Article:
When I teach Napoleon, I think often of the long poem that runs through Leslie Marmon Silko’s masterful novel Ceremony, which in its manner conveys something very powerful about the historical processes described in Yuuyaraq. If you have not read it, you must. Though a work of fiction, Ceremony can work well in a history class. If you are a student, you can learn much from Silko about the horrifying new world the arrival of Europeans created for native peoples.
In the novel, Silko’s witches begin to duel, and conjure a horrifying vision.
Long time ago
in the beginning
there were no white people in the world
there was nothing European.
And this world might have gone on like that
except for one thing:
Silko’s witches told the story of the arrival of white people on American shores. It was a horror story, for these newcomers
grow away from the earth.
Then they grow away from the sun
then they grow away from the plants and animals.
They see no life.
When they look
they see only objects.
The world is a dead things for them,
the trees and rivers are not alive.
The deer and bear are objects
They see no life.
They fear the world
They destroy what they fear
The fear themselves.
The white people would bring a New World to native peoples. The newcomers, Silko’s witches warned,
will kill the things they fear
all the animals
the people will starve…
They will fear what they find
They will fear the people
They will kill what they fear
Entire villages will be wiped out
They will slaughter whole tribes.
There were survivors, but they struggled with the horrifying consequences of this witchery. Napoleon told his story, after all, from a prison full of Alaska Native who suffered from what one recent report labeled “Intergenerational Trauma.” Martin, who taught at a penitentiary during a portion of the time he spent in Alaska, met men and women who found themselves incarcerated after committing horrible acts they could not remember. They were struggling to carry the burden imposed by a legacy of unresolved grief.
Napoleon proposed solutions. He was not an expert, he claimed, nor a wise man. But he had seen a lot and experienced a lot. Talking circles, to open up, to restore shattered bonds, to heal. It is hard to disagree with what he suggests. He was a humble man, and he has continued to struggle to meet the challenges communities like his face since he was granted parole.
Still, the problems remain. In Canada, too, as the enduring epidemic of suicide in Nunavut attests.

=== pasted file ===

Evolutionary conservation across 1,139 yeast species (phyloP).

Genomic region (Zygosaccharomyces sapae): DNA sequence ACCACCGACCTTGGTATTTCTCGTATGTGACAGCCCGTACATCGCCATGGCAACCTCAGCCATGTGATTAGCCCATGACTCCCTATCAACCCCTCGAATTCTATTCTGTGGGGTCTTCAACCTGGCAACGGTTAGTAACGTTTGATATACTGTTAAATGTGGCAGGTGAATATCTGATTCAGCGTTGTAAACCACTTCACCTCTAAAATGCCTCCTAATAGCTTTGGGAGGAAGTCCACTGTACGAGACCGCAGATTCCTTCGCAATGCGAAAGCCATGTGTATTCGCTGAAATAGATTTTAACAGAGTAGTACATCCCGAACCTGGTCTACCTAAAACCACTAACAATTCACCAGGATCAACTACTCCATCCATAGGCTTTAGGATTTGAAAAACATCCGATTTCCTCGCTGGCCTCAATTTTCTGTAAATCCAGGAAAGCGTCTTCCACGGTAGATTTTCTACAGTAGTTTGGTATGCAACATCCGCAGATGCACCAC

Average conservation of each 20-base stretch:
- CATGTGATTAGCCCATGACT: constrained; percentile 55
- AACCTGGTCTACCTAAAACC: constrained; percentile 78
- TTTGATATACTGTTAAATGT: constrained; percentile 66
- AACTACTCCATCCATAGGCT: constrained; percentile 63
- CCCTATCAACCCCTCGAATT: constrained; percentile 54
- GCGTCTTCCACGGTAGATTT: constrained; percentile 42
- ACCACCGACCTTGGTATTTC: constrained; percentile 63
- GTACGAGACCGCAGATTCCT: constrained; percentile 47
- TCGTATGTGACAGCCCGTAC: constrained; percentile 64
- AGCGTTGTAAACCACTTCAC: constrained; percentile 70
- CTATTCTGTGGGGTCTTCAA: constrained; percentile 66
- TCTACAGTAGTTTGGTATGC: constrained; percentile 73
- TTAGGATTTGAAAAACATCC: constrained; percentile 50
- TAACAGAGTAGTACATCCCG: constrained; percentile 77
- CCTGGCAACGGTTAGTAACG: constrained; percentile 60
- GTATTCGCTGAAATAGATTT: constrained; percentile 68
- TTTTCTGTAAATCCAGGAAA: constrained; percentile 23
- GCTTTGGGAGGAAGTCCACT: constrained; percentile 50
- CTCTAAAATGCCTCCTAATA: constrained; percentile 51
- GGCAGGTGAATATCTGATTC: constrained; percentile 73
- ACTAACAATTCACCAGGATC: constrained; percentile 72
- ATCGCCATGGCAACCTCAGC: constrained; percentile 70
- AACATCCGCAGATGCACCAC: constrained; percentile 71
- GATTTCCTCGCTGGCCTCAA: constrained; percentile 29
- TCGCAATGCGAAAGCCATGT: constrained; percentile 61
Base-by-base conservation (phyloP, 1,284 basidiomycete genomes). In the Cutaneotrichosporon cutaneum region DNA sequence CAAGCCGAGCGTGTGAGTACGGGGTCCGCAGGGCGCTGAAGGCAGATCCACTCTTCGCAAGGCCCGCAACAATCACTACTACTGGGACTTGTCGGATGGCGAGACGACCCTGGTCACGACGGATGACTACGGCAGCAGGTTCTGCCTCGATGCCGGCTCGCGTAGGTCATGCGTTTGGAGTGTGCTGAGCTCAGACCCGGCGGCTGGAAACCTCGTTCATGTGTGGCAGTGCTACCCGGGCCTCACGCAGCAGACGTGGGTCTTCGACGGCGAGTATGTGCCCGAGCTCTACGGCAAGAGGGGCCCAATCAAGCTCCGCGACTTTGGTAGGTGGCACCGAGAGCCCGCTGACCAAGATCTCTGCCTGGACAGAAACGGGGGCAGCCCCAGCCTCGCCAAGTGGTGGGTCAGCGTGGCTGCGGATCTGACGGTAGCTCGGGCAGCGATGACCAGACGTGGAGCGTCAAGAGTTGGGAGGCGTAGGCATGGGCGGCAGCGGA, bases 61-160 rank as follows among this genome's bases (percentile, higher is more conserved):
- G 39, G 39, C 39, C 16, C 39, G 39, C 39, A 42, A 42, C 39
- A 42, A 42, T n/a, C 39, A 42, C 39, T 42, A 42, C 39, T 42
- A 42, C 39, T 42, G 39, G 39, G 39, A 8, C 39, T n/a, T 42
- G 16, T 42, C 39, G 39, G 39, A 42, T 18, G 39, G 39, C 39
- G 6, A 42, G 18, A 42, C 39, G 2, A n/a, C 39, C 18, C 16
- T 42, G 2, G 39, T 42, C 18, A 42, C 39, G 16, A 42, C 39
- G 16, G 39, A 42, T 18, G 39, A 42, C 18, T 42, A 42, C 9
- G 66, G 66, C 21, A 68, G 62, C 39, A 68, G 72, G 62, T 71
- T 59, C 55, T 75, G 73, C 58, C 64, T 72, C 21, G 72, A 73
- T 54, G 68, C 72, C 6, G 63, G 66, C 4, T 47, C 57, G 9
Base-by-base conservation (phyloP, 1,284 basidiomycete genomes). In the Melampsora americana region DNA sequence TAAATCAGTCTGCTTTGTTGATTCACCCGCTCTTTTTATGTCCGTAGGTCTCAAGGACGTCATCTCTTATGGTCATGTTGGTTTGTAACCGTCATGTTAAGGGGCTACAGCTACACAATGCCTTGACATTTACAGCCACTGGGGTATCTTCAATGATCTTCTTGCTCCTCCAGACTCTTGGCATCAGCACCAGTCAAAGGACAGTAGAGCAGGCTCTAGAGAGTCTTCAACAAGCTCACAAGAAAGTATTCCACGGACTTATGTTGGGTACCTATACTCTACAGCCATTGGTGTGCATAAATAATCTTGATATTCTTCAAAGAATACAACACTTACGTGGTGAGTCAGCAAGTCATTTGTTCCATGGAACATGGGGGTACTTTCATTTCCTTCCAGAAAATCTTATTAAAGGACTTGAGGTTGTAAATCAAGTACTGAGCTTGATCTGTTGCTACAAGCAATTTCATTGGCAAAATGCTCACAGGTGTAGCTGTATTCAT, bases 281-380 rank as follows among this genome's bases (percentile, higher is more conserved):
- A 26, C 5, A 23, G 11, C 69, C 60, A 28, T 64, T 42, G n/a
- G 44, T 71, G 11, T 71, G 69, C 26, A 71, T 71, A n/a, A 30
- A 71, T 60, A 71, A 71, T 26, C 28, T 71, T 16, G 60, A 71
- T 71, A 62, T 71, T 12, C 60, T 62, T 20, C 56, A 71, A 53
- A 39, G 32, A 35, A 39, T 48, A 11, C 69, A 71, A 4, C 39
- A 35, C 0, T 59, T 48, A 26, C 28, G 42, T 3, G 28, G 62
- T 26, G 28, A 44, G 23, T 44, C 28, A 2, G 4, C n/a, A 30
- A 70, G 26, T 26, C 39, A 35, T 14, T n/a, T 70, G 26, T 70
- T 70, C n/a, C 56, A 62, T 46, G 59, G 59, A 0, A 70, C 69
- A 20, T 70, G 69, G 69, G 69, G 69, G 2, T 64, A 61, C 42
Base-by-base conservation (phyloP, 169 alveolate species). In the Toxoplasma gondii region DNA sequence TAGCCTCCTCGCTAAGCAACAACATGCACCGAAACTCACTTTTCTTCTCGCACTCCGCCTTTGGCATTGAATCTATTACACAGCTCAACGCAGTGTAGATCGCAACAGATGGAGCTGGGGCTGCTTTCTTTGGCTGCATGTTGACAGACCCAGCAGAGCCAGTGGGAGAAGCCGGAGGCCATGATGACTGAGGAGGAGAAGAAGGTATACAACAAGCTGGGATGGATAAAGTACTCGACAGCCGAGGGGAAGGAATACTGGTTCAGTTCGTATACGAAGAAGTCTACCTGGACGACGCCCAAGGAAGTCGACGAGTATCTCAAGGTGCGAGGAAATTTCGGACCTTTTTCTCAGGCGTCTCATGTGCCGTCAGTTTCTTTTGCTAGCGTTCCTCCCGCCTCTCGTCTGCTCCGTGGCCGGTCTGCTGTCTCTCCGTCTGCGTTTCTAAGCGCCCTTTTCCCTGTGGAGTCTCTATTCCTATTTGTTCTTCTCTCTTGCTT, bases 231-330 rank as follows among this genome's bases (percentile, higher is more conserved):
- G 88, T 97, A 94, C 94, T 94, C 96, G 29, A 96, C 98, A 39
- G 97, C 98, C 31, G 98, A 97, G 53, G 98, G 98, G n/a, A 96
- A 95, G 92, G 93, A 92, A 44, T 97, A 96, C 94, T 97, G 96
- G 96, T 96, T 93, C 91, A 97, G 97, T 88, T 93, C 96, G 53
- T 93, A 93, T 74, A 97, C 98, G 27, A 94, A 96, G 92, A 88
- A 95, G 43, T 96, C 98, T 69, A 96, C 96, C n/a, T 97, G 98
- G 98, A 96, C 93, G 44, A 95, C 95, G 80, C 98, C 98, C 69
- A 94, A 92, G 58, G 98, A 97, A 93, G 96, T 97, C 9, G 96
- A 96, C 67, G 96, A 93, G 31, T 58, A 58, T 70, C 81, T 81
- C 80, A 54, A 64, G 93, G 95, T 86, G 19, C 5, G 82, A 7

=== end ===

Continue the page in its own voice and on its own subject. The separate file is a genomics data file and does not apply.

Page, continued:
Trauma. An absence of well-being. Communities still struggle. Get over it, they are told. These are the words of white critics who are racist and stupid, and they can be dismissed as such. But what to do? In the United States, much of the talk about Native American communities focuses on economic development, sovereignty, self-determination. Like justice, democracy and pizza, everyone is for these things, but what, really, do they mean? And with the measure of self-determination and sovereignty determined by the governing structures of the settler state, or decided, as Roger Echo-Hawk put it in his too-long book of several years ago, in “The Courts of the Conqueror”? How much can the governments of settler states do? What are they willing to do? How much can their experts achieve?
Napoleon argued that communities needed to solve their own problems, to forcefully advocate for themselves to pursue changes in government policy but also to deal with the grief and heal. In Wasase, Taiaiake Alfred, (who my students read as well) laments the limitations imposed by leaders who all-too-often act just like white politicians, administering the programs and policies put in place by the settler state.
Alfred, Napoleon, Martin–they are describing communities in the midst of complicated problems, and if we do not force our students to confront them we do a disservice to them as historians. Grief is a force in Native American history. Read a bit, and you will find it hard to miss.
I know my students sometimes are asked why they are studying this or that field in the liberal arts. What good is that? I’m willing to bet that if you are a student, you have heard it, too. Maybe on our post-truth, alternative-fact world, history is not worth much to many of our leaders, but if we keep our eyes and our hearts open, and read with discipline, energy and compassion, we can arrive across the distance of time and geographic space at something close to understanding. And that is no small thing.